Modern La Rioja, on the other hand, is a wine with a rebellious nature that drives man to improve, which is then bottled up and offered to Bacchus. Often mocked and ostracized for being too modern, even I found myself occasionally craving a more traditional style when tasting these wines. This style is meant for you to age in your own cellar or to enjoy with a day or two of decanting. Big and brooding at their best, they show the purest of fruits with a hardy underbelly of spice, like a rock band that slowly turns up the bass until they have your attention. In truth, these are not always my favorite wines, but I will admit that I did find myself both surprised and shocked by winemaker’s adeptness at turning rough and tough tannins into something more elusive and profound. Roda’s wines gave me a glimpse at what I found to be great modernity. Roda I 2004, a wine made from 100% Tempranillo was modern Rioja wine that showed rich fruit and beautiful floral spice, a wine that while big and bold remained balanced and elegant.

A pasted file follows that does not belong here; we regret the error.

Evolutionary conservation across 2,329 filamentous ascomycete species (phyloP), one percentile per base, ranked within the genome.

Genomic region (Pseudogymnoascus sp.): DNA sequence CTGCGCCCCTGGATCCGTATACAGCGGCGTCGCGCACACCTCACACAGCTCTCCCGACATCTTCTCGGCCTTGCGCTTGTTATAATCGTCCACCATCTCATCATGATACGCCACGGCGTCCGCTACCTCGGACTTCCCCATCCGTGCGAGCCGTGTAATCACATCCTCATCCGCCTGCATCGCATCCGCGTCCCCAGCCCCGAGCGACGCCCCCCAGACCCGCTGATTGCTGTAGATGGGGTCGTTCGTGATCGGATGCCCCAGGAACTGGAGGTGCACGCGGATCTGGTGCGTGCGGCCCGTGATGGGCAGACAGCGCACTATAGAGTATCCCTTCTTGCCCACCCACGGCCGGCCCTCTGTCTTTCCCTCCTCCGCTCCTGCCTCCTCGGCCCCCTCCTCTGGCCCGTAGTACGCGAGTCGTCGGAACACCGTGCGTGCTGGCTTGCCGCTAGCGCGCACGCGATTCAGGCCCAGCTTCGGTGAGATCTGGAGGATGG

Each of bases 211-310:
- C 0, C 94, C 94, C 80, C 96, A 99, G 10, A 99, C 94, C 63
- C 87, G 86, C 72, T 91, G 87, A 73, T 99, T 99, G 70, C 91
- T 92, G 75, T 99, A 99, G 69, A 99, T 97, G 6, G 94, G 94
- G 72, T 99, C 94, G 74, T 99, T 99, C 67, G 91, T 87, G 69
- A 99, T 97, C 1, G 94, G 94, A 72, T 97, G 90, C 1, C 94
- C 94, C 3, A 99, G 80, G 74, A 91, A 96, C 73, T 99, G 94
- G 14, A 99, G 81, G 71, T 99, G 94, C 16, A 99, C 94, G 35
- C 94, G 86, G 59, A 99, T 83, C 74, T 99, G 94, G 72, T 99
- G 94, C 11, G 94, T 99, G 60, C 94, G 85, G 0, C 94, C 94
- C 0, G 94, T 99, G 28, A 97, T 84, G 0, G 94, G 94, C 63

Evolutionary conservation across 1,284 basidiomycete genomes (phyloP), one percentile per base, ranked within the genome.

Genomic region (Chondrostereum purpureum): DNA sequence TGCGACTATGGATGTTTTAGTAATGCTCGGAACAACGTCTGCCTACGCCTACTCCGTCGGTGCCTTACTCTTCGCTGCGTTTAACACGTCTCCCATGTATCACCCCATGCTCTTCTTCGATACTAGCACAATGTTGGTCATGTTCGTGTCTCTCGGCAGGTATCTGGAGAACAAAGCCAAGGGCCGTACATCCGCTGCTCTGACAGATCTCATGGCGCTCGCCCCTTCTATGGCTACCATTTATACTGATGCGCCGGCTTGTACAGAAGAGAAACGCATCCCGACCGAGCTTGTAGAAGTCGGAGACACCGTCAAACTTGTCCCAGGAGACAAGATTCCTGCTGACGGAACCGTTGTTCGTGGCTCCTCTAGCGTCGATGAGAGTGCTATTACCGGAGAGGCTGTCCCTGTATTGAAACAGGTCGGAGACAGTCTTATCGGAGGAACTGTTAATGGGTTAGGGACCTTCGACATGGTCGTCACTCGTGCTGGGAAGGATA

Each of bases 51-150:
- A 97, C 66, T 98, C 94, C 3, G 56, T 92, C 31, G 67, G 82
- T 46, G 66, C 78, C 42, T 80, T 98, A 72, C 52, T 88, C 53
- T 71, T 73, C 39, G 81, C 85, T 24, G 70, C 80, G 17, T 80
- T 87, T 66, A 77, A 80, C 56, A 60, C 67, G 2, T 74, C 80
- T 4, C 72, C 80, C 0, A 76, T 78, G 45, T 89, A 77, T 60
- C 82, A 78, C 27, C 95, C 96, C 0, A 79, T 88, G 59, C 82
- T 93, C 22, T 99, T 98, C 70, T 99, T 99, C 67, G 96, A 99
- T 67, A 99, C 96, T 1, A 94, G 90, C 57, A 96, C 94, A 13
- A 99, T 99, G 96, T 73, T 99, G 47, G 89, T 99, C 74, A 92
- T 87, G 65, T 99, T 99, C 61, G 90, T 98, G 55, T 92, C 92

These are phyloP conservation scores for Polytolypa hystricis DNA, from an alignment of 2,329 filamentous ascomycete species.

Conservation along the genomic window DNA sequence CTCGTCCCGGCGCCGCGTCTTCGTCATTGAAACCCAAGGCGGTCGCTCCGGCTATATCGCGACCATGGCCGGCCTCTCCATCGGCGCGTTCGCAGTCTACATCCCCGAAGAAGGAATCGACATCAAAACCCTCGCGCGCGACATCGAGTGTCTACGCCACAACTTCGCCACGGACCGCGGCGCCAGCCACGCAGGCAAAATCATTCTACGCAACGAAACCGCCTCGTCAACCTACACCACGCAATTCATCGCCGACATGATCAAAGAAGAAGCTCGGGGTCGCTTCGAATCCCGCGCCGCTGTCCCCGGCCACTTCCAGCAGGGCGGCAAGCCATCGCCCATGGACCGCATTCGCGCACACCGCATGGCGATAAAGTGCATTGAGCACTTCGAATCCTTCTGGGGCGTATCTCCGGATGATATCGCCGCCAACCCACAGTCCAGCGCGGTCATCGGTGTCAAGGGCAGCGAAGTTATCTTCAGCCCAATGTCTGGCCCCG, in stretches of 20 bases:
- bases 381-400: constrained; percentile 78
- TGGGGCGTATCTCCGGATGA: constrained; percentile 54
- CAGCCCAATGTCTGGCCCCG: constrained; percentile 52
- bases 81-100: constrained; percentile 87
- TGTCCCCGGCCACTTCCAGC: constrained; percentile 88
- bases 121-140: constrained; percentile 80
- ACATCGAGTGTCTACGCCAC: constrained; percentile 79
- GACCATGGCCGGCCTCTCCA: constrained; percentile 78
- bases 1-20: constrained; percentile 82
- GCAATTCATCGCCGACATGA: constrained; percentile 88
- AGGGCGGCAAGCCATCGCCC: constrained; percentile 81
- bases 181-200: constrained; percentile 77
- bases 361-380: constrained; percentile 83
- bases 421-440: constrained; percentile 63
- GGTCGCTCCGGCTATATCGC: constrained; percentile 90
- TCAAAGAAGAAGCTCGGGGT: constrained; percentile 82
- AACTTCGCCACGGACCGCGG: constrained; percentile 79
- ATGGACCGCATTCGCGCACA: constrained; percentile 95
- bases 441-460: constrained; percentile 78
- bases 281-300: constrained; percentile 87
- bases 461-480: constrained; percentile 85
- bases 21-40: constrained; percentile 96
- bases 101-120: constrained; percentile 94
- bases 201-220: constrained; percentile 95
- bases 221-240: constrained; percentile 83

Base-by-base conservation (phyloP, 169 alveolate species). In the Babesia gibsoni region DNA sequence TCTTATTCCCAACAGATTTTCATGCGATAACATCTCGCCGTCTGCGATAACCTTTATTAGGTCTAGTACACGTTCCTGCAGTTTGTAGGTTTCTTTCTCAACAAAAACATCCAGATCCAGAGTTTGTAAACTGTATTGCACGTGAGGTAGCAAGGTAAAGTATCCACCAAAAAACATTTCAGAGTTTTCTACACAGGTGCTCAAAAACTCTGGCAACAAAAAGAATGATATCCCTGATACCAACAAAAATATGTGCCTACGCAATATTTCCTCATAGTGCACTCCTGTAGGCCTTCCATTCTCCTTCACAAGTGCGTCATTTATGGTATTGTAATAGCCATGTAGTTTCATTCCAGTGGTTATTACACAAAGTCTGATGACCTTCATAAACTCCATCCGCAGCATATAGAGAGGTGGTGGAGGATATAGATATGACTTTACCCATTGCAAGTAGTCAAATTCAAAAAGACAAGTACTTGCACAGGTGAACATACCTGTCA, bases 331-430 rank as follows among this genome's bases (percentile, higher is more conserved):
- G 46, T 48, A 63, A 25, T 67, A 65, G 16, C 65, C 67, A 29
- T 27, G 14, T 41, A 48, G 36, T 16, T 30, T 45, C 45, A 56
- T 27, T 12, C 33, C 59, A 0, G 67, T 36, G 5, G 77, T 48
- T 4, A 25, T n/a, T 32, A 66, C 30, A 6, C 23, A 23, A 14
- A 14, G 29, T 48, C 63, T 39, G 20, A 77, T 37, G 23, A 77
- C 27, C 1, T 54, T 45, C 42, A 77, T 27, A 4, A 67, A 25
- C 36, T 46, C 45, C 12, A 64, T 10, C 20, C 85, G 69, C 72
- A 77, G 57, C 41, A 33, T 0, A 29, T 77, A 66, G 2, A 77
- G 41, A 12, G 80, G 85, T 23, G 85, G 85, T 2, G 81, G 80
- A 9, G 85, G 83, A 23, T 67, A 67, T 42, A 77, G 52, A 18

These wines show pure rich cherries, blackberries, and rich spicebox flavors that mix and mingle like a mosh pit on your tongue. Having both sold wines that should be laid down and tasted wines both young and well aged, I will say that some of these new wines will benefit from some cellar rest. The Torre Muga was initially thicker and tighter than an elephant’s hide, but when allowed to rest over the course of two days in a partially full bottle, it began to reveal notes of tobacco, cinnamon and pure rich fruit. This small experience showed me that these new modern wines might indeed have a life that is worthy of living and should not be scoffed at. On the other hand, there is also a move towards combining the two styles. We experienced many wines that at first came off as modern or traditional, but eventually showed more balance between the two: a place where I think the future lies for the majority of Rioja wines. The reality is that these wines are here to stay. Modern in taste and flavors, they appeal to the new palate. The only thing that bothers me is their ridiculous use of new oak! More than once did I wonder if the bottle itself was made of oak. Although I do appreciate the modern style, why not limit the oak and let us taste more of the fruit? The final style I wish to mention might be a possible solution to the problem.